Updated Version – 20/03/2020
NEW: Going to the supermarket
New evidence emerging on Coronavirus survival on surfaces. This was actually sent to me by one of my patients!
Be careful when you go to the supermarket. The shopping trollies, self check outs, cash, pushing in pin numbers etc, all potentially dangerous. And there are no handwashing or disinfecting facilities at the entrance / exit. Then you touch your car keys, steering wheel and gear shift. Consider washing goods, fruit etc with soapy water. You dont know who has touched it before. And all the Coronavirus infected people have to shop, too. Most of them are mildly sick. We really need supermarkets to provide disinfection or handwashing facilities at their entrances / exits because we cannot stop food shopping during the crisis.
The article below is for my subscribers to my website www.nhsevent.info. I wanted to put some information together that may help you in your journey in these uncertain times. Please be aware that this article is not written by a Coronavirus expert, but by a GP. Some of the messages may be soon out of date, others may be valuable for a long time.
Why is Coronavirus important?
Coronavirus is a new virus. There is no immunity in our population. Therefore potentially up to 80% of us can get it (but its likely to be much lower). Most people just have a cough and a fever or a fever alone. But some patients, particularly the elderly, patients with chronic conditions or an impaired immune system are more at risk of serious illness or even death. Many of us think it is like a flu / viral pneumonia, but we still have a lot to learn and don’t know everything. And crucially, unlike the flu, we do not have a vaccination available to us.
I am having a hip replacement in a hospital, tomorrow, should I cancel?
You should talk to your hospital if you are high risk or if you have any signs of a viral infection including symptoms of Coronavirus. All hospitals are required to put their patients safety first. They will cancel your operation if necessary. You really only should go ahead with a procedure if you are low risk. If you are very worried about not getting your procedure done, because you are in a lot of pain and most routine procedures will soon be stopped, try to call your consultants secretary and get put into a slot as soon as possible.
I cannot get any Hand Gel, what should I do to disinfect my hands?
Regular handwashing will remove 99.9% of all virus and bacteria on your hands. You do need to keep your skin moisturised, though. There is usually the principle of “viral load”. To get infected by any virus you need a good number of the virus into your system, usually about 1000. Few conditions, like Hepatitis, require less virus to become infected and people with reduced immunity also may need less virus. We don’t know what the viral load for Coronavirus is, but as handwashing with soap binds the virus it is a good strategy.
How about sending my kids to school?
While the schools have not closed yet, you should be careful if your child is on immunosuppressant drugs, is severely obese, has severe asthma or needs a flu jab for any other reason. You should also now separate vulnerable adults living in the same household as your children. Children are vectors (transmitters) of this disease, but healthy children seem to very rarely get seriously sick with this. They also will provide “herd immunity” for society in the future.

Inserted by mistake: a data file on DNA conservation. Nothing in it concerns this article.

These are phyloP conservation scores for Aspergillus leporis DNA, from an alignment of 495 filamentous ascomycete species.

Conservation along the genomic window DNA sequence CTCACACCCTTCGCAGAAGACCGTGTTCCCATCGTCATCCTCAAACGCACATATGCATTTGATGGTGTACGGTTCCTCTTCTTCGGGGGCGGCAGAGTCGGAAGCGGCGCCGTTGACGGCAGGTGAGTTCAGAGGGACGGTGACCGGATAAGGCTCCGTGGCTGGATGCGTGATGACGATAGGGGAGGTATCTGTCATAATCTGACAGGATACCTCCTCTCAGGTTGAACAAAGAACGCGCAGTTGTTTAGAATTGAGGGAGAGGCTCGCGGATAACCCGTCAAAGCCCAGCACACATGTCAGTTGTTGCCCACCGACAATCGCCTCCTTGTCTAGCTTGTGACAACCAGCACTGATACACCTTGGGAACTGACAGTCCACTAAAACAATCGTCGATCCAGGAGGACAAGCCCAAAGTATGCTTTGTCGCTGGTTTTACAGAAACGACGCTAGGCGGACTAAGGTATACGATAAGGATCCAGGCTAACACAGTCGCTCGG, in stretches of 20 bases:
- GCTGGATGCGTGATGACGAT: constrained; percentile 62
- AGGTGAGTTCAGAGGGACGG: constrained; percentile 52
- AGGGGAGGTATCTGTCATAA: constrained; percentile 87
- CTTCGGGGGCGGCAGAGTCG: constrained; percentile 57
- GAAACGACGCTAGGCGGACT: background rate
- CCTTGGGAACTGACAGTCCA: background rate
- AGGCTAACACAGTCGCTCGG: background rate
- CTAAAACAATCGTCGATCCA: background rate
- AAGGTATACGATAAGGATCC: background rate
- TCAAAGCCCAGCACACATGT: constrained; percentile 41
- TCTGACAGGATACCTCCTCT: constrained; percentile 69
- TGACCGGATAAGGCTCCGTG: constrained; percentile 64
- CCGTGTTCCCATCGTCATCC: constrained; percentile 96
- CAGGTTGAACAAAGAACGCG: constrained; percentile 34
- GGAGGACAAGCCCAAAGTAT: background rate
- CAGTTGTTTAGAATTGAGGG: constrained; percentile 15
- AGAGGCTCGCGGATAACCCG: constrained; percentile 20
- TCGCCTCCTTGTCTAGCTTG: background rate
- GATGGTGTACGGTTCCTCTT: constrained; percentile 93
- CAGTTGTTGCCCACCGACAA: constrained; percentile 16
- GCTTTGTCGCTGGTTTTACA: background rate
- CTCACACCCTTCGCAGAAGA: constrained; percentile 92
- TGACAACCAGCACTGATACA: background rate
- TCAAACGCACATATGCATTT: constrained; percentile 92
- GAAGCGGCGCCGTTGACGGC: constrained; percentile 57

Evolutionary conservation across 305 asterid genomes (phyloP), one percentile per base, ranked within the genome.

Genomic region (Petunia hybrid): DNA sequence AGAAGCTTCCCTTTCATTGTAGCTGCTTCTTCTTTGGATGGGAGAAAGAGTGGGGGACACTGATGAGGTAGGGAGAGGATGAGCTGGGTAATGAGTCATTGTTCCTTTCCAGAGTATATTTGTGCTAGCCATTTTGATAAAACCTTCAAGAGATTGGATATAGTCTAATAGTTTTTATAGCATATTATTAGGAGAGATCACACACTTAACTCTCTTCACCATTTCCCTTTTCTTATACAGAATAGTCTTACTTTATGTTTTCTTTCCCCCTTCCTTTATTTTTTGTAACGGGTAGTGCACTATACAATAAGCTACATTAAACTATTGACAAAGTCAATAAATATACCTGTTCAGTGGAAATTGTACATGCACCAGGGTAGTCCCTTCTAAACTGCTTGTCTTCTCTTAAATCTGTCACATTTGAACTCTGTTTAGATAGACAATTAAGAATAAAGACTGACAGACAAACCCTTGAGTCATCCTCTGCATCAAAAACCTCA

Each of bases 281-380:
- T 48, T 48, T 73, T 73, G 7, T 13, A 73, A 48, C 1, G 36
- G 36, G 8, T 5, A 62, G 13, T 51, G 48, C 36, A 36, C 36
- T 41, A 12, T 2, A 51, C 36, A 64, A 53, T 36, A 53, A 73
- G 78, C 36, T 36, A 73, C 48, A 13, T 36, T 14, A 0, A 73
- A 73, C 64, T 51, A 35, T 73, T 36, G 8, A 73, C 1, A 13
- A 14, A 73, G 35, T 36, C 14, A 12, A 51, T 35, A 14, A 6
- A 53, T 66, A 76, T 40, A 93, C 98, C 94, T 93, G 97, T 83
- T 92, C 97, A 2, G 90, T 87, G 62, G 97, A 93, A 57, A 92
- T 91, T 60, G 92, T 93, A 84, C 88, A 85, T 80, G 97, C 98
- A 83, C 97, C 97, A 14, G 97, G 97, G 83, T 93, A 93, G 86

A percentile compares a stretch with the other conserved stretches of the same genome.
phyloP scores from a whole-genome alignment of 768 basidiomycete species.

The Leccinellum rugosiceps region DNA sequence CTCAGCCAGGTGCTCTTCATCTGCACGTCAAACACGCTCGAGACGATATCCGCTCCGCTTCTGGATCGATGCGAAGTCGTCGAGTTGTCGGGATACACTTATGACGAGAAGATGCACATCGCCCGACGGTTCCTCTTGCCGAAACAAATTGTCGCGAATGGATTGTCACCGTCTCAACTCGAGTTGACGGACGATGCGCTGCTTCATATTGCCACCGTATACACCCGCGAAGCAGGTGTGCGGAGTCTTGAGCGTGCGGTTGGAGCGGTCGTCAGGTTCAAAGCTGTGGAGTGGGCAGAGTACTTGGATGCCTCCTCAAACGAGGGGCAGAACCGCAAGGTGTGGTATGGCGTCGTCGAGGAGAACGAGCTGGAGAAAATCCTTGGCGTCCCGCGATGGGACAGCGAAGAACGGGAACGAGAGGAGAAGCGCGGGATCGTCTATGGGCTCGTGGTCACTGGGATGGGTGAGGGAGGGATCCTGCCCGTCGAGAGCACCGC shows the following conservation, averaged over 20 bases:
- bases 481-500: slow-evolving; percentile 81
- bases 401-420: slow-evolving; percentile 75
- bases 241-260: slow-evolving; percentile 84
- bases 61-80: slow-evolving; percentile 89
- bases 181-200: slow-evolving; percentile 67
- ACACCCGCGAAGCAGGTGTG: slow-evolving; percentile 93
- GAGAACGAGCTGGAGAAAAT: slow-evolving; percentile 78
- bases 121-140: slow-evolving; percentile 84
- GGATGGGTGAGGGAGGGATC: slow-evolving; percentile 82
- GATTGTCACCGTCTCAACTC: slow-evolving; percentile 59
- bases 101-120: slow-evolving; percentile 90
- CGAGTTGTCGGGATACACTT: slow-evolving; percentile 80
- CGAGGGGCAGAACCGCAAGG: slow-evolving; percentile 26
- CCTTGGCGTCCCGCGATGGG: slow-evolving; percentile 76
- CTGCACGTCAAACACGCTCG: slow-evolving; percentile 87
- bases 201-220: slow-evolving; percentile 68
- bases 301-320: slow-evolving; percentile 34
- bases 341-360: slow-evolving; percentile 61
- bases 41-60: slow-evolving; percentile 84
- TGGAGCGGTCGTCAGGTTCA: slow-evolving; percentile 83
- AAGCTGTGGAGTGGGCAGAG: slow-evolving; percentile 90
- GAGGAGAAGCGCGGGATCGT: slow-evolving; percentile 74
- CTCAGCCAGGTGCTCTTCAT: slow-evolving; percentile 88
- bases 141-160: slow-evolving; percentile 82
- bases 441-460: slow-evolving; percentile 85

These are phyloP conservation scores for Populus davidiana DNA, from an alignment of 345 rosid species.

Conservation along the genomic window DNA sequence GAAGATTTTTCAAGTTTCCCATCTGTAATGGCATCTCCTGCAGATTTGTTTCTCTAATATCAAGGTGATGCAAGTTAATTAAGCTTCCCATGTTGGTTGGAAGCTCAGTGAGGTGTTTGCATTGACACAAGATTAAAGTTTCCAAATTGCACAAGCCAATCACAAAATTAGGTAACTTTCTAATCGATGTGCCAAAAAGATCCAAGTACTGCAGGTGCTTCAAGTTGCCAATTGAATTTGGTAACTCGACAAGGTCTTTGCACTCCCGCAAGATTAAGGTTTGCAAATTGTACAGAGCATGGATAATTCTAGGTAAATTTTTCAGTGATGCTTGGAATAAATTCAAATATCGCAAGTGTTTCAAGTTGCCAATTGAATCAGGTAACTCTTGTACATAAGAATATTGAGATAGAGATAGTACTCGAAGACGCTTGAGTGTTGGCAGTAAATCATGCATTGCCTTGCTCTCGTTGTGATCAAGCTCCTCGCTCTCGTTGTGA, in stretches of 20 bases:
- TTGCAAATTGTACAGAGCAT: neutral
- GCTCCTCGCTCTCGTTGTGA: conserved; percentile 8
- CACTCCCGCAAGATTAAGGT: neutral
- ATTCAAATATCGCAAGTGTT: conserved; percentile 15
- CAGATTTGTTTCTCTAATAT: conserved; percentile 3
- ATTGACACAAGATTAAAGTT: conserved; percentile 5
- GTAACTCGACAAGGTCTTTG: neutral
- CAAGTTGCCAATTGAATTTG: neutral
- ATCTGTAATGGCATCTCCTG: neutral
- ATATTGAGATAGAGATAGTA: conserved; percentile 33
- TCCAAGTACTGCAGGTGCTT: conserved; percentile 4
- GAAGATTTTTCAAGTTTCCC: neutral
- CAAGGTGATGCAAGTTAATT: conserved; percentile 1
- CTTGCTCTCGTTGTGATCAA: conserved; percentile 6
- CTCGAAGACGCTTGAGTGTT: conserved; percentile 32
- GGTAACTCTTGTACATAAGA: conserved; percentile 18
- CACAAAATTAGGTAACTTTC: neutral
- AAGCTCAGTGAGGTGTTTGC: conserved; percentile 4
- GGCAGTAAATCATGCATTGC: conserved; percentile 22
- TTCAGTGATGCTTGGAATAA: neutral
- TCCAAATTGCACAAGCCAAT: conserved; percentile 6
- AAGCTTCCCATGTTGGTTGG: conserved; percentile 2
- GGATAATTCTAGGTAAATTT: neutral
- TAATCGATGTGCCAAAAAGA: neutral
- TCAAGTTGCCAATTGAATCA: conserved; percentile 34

Areas of risk
Anything you have touched with dirty hands or others have touched is an area at risk, so wash or wipe it. Supermarkets are so full of people, they are like viral kettles, now. So what is high risk? The list is endless, but start here: Supermarket trolleys, supermarket self check outs, your steering wheel and gearshift, your mobile phone, not washing hands before eating. Public door knobs and door handles. Anything your kids touch unawares. Wash your hands before you eat. Don’t eat finger food from buffets where others eat, too. Again, the list is endless.
NEW: How can I disinfect my toilet seat / doorhandles etc with what is still available in supermarkets?
Household bleach is a powerful disinfectant. Use small amounts, as advised on the label, in water and use to disinfect all surfaces that are resistant to it (dont blame me for a bleached surface, try a small area first in an invisible place). Always read the label. Also ensure to wear gloves and don’t bring into your eyes. After you have disinfected areas, wash away bleach with water. Alternatively, you may find disinfectant washing up liquid or other household disinfectants. The list is long.
I can’t get any facemasks
Most facemasks are only bits of tissue that cannot filter the virus. Virus filter masks are not easily available and currently quite expensive. But not to worry. What usually carries the virus are little droplets, that you cough or sneeze out when you first get a virus (in fact a recently published small article published on Sunday March 8th by a group of German scientists (not peer reviewed, not yet confirmed) suggests it is most infectious in the early stages and mild cases. And these droplets can be filtered by tissue. May this be the reason why the government has reduced the viral symptoms isolation period to 7 days, because the virus is not as contagious once the sneezing / early symptoms stop (pure speculation!)? But what does this mean if it is true?: Even a scarf, a pullover with high collar or a couple of pieces of normal kitchen roll secured with 2 rubber rings in front of your face provide good protection against the droplets and can help with some basic protection against any virus in case somebody coughs or sneezes at you. Just replace it frequently.